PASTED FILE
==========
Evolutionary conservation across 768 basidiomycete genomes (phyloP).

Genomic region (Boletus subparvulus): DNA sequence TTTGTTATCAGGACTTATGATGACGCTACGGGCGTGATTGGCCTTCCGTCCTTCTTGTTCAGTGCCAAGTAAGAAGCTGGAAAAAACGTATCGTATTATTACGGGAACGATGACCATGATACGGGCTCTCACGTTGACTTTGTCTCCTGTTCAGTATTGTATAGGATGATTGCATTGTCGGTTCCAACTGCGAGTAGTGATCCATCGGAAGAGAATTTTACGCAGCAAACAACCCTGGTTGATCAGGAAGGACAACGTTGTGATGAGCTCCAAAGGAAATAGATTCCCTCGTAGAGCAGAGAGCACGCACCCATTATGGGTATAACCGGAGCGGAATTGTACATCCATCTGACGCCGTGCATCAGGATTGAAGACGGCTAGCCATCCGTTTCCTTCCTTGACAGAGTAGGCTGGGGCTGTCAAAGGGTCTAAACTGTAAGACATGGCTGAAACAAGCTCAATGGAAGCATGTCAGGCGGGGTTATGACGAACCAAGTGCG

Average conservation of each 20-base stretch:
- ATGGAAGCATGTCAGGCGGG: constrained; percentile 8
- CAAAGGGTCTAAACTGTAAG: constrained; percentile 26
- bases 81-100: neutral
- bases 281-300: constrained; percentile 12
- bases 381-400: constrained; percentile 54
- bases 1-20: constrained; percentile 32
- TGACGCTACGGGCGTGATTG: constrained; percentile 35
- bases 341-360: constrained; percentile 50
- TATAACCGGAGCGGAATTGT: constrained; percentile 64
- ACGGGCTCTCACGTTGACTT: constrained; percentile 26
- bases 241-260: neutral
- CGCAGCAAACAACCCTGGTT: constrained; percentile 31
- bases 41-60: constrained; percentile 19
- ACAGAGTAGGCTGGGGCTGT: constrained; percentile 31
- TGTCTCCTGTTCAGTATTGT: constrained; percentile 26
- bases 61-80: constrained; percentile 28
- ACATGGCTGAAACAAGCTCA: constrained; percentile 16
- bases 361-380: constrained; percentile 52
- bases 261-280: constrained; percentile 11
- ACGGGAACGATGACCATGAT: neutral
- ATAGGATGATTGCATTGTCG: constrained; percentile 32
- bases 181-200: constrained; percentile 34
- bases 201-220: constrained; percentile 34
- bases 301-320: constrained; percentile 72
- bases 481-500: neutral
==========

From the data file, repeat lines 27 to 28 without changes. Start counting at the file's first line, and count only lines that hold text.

- bases 301-320: constrained; percentile 72
- bases 481-500: neutral